Lighting Candles
Lighting candles is an important part of Orthodox worship. We light them as we pray, making an offering to accompany our prayers. Orthodox typically light candles upon entering the church after they venerate the icons. If a service is already in progress, and the candlestands are up front, it is a good idea to wait until after the service to light candles so as to not to distract others from prayer, nor draw undue attention to oneself.

Greeting the Clergy
An Orthodox Christian greets a bishop or a priest by asking his blessing and then venerating (kissing) his right hand. This is proper according to our Tradition. We do not greet our clergy informally or with a handshake.

We Orthodox Christians approach a bishop or priest with our right hand over our left and say either “Master, bless” to a bishop, or “Father, bless” to a priest. The bishop or priest will say “The Lord (blesses)” and make the sign of the Cross over our crossed hands.

We receive this blessing with the understanding that it is always Christ Himself Who is blessing us through the hand of His bishop or priest. For this reason we kiss the back of the bishop’s or priest’s right hand to show respect and gratitude to Christ for the blessing He has given us.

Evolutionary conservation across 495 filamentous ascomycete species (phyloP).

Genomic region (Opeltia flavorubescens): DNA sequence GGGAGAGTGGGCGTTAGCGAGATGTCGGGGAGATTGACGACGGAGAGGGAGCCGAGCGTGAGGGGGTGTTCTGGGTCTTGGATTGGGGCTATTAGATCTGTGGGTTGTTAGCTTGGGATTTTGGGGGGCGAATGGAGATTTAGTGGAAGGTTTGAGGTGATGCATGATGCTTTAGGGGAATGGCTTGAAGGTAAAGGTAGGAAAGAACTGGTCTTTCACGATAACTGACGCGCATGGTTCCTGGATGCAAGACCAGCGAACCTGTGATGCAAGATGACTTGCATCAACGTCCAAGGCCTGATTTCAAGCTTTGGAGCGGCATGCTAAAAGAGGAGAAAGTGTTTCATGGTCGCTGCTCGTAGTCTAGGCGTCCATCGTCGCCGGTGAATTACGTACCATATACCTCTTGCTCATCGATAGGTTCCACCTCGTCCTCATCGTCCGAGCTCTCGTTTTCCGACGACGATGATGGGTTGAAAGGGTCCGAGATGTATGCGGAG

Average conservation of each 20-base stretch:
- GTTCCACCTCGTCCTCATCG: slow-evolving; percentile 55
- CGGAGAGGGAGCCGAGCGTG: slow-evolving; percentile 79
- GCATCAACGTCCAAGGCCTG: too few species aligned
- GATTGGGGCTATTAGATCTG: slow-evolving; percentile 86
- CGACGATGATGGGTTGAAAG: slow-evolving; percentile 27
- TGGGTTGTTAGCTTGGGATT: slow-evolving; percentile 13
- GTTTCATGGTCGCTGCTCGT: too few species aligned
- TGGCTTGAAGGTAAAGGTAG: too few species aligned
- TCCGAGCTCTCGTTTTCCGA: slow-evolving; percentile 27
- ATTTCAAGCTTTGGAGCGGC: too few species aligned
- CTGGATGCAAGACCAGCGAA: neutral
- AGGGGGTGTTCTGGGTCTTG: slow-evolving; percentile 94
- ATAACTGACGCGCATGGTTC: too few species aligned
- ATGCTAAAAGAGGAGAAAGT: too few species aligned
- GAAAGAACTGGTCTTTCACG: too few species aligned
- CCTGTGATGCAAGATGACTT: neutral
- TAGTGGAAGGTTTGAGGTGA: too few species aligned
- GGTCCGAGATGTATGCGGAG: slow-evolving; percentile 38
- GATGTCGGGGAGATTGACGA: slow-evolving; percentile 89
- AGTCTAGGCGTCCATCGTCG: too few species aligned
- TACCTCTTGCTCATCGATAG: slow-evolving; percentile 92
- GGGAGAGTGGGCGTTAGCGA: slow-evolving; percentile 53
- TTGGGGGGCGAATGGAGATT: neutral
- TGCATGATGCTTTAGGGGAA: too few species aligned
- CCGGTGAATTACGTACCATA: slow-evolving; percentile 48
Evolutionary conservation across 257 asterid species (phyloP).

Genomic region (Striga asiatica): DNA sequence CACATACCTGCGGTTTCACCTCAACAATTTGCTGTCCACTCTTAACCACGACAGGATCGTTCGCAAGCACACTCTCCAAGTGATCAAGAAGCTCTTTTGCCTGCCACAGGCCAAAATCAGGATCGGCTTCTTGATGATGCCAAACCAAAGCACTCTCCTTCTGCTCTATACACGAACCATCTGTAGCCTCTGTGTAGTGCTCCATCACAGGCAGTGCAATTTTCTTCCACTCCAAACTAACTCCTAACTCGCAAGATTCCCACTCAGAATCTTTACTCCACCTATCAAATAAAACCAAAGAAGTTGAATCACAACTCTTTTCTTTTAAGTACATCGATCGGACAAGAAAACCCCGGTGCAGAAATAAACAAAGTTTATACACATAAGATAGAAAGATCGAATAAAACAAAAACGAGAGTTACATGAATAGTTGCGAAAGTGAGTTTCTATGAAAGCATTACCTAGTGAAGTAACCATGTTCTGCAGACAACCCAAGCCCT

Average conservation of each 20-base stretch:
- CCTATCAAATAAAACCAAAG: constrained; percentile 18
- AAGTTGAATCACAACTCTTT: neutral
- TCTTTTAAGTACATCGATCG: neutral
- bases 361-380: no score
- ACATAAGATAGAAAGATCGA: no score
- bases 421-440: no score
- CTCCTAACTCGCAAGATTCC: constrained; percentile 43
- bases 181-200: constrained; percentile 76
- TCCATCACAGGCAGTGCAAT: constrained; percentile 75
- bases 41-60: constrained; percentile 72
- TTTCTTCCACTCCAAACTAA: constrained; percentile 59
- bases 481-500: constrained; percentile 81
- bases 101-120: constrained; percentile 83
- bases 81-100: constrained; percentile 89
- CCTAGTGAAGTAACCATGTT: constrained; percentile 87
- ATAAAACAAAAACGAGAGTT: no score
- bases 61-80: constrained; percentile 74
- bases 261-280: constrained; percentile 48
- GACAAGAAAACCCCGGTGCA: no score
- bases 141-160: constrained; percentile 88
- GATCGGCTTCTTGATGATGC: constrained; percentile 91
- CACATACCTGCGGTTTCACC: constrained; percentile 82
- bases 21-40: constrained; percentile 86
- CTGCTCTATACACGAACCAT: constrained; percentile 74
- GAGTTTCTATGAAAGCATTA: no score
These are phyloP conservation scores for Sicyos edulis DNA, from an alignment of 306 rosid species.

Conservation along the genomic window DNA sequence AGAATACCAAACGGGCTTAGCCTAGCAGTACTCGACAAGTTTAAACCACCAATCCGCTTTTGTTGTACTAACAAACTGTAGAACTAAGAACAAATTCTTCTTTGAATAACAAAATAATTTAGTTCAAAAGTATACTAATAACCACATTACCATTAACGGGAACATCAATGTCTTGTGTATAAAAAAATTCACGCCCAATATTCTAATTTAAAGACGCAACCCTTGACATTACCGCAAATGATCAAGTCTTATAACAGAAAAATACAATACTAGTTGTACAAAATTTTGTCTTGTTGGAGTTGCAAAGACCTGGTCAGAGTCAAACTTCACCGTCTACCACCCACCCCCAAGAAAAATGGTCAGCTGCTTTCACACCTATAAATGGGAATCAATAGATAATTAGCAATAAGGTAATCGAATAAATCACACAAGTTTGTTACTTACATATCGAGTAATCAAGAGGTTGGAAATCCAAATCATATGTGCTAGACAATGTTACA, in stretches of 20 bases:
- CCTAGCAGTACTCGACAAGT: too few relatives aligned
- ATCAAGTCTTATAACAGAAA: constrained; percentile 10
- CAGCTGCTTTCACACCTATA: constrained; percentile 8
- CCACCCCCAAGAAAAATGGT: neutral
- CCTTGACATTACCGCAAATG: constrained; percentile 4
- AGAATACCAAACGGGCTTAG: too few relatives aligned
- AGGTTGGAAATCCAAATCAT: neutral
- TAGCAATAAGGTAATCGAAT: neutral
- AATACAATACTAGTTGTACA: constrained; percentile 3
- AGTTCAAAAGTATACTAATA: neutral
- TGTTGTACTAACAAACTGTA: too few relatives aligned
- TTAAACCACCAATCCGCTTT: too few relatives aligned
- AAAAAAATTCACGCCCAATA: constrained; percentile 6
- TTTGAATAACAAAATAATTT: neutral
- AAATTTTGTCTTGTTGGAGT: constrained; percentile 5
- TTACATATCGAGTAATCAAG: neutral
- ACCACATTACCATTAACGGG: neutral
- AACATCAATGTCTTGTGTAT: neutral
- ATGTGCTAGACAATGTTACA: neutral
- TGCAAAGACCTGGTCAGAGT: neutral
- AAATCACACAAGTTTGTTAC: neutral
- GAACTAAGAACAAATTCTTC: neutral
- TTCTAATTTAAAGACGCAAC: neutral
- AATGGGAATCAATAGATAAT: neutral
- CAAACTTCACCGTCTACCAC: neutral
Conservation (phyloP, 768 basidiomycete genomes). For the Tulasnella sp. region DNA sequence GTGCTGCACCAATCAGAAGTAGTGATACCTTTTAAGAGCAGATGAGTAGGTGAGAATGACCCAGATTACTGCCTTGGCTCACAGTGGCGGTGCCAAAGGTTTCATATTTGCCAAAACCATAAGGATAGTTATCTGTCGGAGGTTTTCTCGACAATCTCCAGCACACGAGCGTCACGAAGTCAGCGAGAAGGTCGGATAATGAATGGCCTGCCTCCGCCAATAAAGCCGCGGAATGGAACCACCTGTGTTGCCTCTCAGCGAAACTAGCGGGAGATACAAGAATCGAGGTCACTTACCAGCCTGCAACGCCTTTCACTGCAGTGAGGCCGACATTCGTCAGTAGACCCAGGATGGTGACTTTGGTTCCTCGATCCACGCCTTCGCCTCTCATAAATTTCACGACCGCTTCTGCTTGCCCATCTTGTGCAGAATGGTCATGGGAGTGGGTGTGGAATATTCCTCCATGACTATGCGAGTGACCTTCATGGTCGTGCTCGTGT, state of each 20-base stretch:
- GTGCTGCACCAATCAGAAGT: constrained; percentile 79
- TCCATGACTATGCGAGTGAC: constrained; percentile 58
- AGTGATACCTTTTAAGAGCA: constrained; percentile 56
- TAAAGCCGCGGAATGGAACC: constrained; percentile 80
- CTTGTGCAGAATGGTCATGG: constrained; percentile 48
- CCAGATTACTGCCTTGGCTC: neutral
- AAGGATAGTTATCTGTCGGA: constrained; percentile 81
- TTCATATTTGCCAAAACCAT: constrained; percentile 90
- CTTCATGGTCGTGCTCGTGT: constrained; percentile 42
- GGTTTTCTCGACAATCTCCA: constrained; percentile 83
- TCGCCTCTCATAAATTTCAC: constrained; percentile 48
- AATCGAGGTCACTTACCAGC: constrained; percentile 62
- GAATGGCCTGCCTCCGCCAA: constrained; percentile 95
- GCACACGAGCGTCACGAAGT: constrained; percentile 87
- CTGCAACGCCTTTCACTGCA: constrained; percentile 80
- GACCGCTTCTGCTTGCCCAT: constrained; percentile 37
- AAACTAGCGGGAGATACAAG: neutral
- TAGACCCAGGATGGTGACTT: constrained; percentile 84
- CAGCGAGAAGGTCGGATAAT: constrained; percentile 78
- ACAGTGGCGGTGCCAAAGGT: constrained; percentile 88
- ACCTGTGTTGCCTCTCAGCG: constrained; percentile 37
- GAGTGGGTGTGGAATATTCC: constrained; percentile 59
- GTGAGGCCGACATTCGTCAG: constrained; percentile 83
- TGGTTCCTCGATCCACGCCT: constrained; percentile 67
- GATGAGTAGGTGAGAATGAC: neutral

Please, however, do not be concerned if this custom is unfamiliar or uncomfortable. Orthodox clergy respect and observe common social norms and will gladly greet non-Orthodox individuals with a typical handshake.

Antídoron (“Holy Bread” )
After taking Communion, as well as at the end of the Divine Liturgy, it is traditional to receive and eat a piece of Antídoron (Greek: Ἀντίδωρον) or “holy bread.” In some Orthodox churches Antídoron may be received only by Orthodox Christians. In other traditions it may be given to anyone who attends the Divine Liturgy including non-Orthodox Christians.